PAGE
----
By Mark Walters : Opinion
USA – -(Ammoland.com)- Facts are stubborn things, huh? They leave no room for debate. I mean you can not really debate something when the outcome is guaranteed.
Take 5+5=10, for example. Where’s the debate? It equals ten no matter how many times you try to slice it and dice it. It equals ten. There’s no getting around it.
Guess what? The Second Amendment isn’t debatable either, is it? Not in my book.
“A well regulated militia being necessary to the security of a free state, the right of the people to keep and bear arms shall not be infringed.”
Pretty straight forward.
So let’s take the email I received from a listener earlier this week. The writer wants to remain anonymous for valid reasons when you’re talking about national exposure, I get that. The content however, is important enough for me to ask your opinion. My opinion, as I stated on live radio, follows below the email. I’m looking forward to reading yours! Here’s the raw email in its entirety:
I am a certified NRA Pistol Instructor and certified NRA Range Safety Officer. Whenever I can, I help out local ranges in the XXXXX area to support their concealed carry classes. My motivation for this is definitely not money but to do my part to teach others and help new shooters and concealed carriers be safer. I think I'm pretty good at it and have successfully taught hundreds of people of all type. Some of my students have had vision, hearing, and literacy deficiencies. I especially enjoy helping those students overcome their unique challenges to learn safe gun handling and shooting fundamentals. Other instructors tend to push the more difficult students my way because I am blessed to have the skills and patience to help them. One of my favorite students was a legally blind woman who ended up shooting very well and was quite accurate after we perfected her natural grip for a point and shoot technique.
Last weekend, I was asked by another instructor to help a man in his late 70's. He was very hard of hearing and the other instructor was not able to have any success with him. I will call him Kevin for this discussion. I took Kevin back to the firing line and introduced myself. He immediately reached for the 22 pistol on the counter and said, “which target should I shoot?” I stopped him and told him to not do ANYTHING without me specifically telling him to.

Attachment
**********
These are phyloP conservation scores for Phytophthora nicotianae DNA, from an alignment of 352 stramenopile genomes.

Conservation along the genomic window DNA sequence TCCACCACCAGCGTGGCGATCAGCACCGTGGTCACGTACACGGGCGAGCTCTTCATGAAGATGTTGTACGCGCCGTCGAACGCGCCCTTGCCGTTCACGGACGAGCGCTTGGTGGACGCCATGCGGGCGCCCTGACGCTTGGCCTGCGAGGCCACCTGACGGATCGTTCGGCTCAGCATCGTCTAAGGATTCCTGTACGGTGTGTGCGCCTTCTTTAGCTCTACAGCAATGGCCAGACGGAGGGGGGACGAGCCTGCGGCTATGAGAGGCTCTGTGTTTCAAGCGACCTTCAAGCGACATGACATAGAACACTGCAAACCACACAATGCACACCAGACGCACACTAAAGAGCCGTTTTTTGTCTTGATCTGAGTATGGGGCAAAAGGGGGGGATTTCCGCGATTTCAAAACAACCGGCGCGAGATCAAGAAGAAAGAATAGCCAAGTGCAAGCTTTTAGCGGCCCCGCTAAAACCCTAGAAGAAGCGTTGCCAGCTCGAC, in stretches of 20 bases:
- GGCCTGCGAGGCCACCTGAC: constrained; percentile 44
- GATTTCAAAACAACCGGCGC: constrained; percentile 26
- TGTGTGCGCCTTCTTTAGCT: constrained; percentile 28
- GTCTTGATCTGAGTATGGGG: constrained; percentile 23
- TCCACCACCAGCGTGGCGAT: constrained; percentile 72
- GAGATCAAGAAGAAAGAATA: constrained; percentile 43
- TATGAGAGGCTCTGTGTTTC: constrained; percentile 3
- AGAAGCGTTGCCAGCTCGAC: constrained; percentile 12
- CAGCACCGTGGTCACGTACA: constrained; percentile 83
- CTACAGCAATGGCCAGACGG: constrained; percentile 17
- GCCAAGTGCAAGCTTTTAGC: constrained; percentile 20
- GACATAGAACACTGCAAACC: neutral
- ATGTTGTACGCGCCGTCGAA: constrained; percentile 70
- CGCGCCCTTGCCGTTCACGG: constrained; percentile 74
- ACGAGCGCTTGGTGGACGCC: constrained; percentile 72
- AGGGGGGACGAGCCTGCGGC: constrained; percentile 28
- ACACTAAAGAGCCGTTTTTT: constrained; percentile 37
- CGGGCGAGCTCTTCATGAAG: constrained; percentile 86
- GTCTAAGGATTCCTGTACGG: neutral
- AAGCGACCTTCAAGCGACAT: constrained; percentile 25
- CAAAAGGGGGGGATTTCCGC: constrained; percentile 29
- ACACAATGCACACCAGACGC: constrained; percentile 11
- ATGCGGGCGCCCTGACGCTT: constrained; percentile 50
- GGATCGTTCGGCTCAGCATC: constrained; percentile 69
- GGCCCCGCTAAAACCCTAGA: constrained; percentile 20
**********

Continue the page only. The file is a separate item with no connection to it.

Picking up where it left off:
I showed Kevin how to load the magazine, insert the magazine, and release the slide. During that time, he was nodding and indicating that he was paying attention. I quickly found that Kevin didn't actually understand the instructions, though. He just could not get the ONE round into the magazine until I showed him repeatedly. I realized that he not only had bad hearing, but was not very bright. Eventually, he took a shot with just a single round and we repeated that process at least five or six times – load one round, shoot one round, repeat. Each time, I was correcting basic safety violations like improper placement of his trigger finger and pointing it in an unsafe direction again and again. It was frustrating for me, but I continued to try to get through to him while watching him like a hawk.
Then it got bad. Kevin loaded the next round and before I told him to do anything, he quickly turned the gun to his left where I was standing to look at it. His finger was on the trigger, there was a round in the chamber and the the pistol was pointed directly at my chest! Fortunately, I wear L3 body armor when I teach – a gift from my wife who must like me. I have been flagged by students a few times as an instructor and have been grateful for my vest each time. When he muzzled me, I reacted appropriately. I calmly moved the gun away from danger to prevent him from causing any harm. I then made it abundantly clear what an unsafe action he had taken. I repeated my very firm coaching with him until he fully grasped enormity of his violation of the safety rules.